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lucavillaAuthor Commented:
Thanks Gertone, you clarified to me some things.

A question: supposing that we want to take that number inside <now></now> excluding any text inside any children(s) (is any), what would be the best msxml command?

I tried the following without success so I'm still a little confused:
$oDoc.SelectSingleNode("number(/xml/now/text()[.])").text

Maybe I must not use number() here because msxml can only extract text (with ".text")?
and is the filter "[.]" to avoid inclusion of any children(s)?
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lucavillaAuthor Commented:
Another question:  I'm seeing that I have correct results if I remove the decimal point in timestamps, even if I add the leading "20" for year   (so that I have timestamps like "20131228154710").

What are the limits of double type?  do I still have to worry about unprecision in case I use timestamps of these length without decimals?  (I would only perform date differences or comparisons)
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Geert BormansInformation ArchitectCommented:
[ ] indicates a predicate
. is short for self::node()
[.] doesn't do anything in general
I told you to avoid text(), it does not do anything in this case and can only break your code
number() casts a node to a number, you can use it in tests in such an XPath, but I don't think it is a good idea to have the global expression inside a selectSingleNode wrapped in a number. Why cast to a number if you need a node that you want to get the .text from
$oDoc.SelectSingleNode("number(/xml/now/text()[.])").text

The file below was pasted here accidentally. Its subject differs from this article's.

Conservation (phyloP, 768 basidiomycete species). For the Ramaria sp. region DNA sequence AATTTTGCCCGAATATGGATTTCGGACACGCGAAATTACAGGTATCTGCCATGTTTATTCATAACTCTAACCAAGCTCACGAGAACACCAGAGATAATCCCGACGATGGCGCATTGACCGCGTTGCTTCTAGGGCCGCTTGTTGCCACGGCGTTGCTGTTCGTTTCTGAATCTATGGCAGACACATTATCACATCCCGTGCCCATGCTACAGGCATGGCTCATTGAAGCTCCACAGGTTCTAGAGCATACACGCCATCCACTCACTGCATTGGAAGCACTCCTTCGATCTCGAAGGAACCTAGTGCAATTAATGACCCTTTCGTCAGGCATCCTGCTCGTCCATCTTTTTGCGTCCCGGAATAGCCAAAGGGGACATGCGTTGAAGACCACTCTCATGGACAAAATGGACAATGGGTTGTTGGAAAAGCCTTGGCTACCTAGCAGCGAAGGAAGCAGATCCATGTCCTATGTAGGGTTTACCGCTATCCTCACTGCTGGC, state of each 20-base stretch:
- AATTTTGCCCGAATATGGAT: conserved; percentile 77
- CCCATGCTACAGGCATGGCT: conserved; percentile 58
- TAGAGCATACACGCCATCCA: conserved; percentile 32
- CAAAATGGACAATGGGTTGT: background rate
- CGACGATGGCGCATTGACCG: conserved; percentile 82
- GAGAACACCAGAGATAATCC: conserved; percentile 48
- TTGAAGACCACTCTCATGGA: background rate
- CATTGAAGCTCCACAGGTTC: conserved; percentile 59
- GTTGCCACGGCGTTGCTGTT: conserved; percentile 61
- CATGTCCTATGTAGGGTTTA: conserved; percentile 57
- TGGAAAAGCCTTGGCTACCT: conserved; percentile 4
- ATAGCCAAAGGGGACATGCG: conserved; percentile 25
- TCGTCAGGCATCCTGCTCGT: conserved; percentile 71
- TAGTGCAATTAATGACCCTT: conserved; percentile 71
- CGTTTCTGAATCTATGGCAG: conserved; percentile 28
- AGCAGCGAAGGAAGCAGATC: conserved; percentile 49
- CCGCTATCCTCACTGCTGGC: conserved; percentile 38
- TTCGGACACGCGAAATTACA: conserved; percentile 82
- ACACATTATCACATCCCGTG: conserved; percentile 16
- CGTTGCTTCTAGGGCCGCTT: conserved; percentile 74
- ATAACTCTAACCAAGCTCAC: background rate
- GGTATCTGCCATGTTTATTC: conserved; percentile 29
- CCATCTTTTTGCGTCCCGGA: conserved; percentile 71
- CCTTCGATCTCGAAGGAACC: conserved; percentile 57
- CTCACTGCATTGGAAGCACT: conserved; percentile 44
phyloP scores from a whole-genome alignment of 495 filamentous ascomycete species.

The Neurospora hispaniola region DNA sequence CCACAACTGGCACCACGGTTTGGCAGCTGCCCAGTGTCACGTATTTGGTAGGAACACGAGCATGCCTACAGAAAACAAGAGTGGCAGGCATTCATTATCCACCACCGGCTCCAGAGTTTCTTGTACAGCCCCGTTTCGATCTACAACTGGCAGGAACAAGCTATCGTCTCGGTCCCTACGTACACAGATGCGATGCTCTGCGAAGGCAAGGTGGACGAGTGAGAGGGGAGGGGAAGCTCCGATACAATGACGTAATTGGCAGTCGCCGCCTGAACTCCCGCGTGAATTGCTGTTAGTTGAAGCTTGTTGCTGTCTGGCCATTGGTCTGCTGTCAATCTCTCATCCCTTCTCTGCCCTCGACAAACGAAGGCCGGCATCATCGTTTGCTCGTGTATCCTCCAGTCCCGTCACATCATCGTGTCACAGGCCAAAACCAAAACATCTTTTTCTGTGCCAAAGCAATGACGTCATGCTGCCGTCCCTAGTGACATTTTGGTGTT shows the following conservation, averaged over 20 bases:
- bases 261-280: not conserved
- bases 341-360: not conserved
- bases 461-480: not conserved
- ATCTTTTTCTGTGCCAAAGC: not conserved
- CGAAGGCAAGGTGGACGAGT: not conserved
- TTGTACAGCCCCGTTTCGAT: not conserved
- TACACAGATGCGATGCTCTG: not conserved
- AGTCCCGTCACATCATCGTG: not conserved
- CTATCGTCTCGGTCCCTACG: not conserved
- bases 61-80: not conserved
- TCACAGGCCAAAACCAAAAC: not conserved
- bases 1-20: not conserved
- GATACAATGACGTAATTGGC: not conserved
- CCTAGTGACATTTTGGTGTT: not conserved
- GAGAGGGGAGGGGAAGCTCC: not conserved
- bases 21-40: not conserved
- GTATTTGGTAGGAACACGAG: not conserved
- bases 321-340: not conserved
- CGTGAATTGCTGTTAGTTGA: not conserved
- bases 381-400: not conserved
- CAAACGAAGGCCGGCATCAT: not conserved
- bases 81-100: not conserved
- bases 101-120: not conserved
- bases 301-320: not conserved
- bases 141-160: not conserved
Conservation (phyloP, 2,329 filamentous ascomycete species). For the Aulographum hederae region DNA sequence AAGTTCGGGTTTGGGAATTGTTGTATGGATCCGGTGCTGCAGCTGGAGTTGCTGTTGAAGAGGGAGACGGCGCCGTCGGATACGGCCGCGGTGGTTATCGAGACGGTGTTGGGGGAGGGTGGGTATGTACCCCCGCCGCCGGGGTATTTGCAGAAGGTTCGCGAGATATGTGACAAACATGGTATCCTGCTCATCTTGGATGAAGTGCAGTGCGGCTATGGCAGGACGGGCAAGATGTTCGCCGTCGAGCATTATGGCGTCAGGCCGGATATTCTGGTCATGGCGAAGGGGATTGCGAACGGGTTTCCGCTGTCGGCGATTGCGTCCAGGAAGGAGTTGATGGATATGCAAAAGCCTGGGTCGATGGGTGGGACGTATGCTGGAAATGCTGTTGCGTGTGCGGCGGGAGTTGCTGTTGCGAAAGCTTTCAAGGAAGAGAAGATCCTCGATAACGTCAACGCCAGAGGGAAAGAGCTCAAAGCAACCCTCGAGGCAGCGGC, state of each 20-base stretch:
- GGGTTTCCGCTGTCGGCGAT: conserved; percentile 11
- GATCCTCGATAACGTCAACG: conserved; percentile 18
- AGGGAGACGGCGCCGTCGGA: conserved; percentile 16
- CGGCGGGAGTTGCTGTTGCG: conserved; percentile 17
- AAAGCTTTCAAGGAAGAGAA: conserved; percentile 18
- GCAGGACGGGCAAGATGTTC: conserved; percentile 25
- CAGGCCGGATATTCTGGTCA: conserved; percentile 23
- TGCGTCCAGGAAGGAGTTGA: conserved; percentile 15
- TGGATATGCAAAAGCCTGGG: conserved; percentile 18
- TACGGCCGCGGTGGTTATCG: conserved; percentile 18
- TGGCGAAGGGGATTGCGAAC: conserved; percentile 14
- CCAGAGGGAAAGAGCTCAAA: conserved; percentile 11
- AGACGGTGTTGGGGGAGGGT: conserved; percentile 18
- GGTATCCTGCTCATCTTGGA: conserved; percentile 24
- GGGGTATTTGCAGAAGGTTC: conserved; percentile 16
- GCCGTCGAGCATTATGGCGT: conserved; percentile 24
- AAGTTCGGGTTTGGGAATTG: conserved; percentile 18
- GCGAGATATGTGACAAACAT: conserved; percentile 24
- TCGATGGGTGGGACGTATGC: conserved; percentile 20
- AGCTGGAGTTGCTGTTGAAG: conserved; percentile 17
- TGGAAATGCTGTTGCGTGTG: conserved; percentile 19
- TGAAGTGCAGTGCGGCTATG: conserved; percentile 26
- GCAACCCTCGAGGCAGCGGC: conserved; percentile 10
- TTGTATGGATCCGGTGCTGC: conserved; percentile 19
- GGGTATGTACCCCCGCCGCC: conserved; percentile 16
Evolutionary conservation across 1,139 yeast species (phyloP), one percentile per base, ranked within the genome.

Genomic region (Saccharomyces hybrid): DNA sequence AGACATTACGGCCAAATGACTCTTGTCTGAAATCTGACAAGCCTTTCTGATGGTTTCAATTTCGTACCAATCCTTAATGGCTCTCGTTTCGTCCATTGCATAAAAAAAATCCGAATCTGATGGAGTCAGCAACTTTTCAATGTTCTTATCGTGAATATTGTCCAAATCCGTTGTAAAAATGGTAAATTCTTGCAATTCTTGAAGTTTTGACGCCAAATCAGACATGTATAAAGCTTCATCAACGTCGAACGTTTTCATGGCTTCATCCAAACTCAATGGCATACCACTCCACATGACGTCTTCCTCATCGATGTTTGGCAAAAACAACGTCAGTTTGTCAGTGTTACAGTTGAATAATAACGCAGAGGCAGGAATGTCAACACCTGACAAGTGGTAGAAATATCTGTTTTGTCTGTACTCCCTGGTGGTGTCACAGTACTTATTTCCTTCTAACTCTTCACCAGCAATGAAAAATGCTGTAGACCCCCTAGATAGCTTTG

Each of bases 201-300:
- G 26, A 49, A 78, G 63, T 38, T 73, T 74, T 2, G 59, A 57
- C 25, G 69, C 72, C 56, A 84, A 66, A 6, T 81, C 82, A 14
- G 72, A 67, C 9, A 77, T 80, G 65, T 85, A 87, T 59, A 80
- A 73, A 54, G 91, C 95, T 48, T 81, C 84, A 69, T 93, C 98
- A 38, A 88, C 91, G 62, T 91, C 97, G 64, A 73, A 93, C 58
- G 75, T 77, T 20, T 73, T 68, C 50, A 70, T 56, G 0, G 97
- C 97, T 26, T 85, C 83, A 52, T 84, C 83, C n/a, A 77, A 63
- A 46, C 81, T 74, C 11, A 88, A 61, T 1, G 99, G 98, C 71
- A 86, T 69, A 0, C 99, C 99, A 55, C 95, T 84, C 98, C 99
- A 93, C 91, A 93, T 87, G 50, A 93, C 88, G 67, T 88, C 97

should be
$oDoc.SelectSingleNode("/xml/now").text

As a short option you can indeed just drop the '.' (use translate() for that)
make sure that you use format-number() first to ensure the number of decimals are alligned if you do that

I think you will be safe. double uses 64 bits for a number. If you don't have decimals, you would have double the number of digits of int32
(I quickly checked wikipedia and some java and .net references and they all seem to agree that the maximum for double type is 1.79769313486231570E+308)
Of course there is an XPath processor implementation layered on top of your type system, so you 'd better test some first
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lucavillaAuthor Commented:
Problem: "supposing that we want to take that number inside <now></now> excluding any text inside any children(s) (is any), what would be the best msxml command?"

I tested with this:
<xml>
<now>130102.123456123<abc>foobar</abc></now>
</xml>

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Your solution $oDoc.SelectSingleNode("/xml/now").text  returns "130102.123456123foobar" that is not what I want.

while $oDoc.SelectSingleNode("/xml/now/text()").text  returns "130102.123456123" that is what I want.

I saw that even when I want to write/overwrite that number, "text()" is necessary to avoid loosing the "<abc>foobar</abc>" forever!
Therefore even the right command to write is $oDoc.SelectSingleNode("/xml/now/text()").text  =  123456.112233444

About the "[.]" you were right: it seems to not have any effect...
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Geert BormansInformation ArchitectCommented:
You are throwing new XML into the equation
(note that I optimize the XPath based on the XML I see, not on all possible XMLs that could occur, unless you give me that information)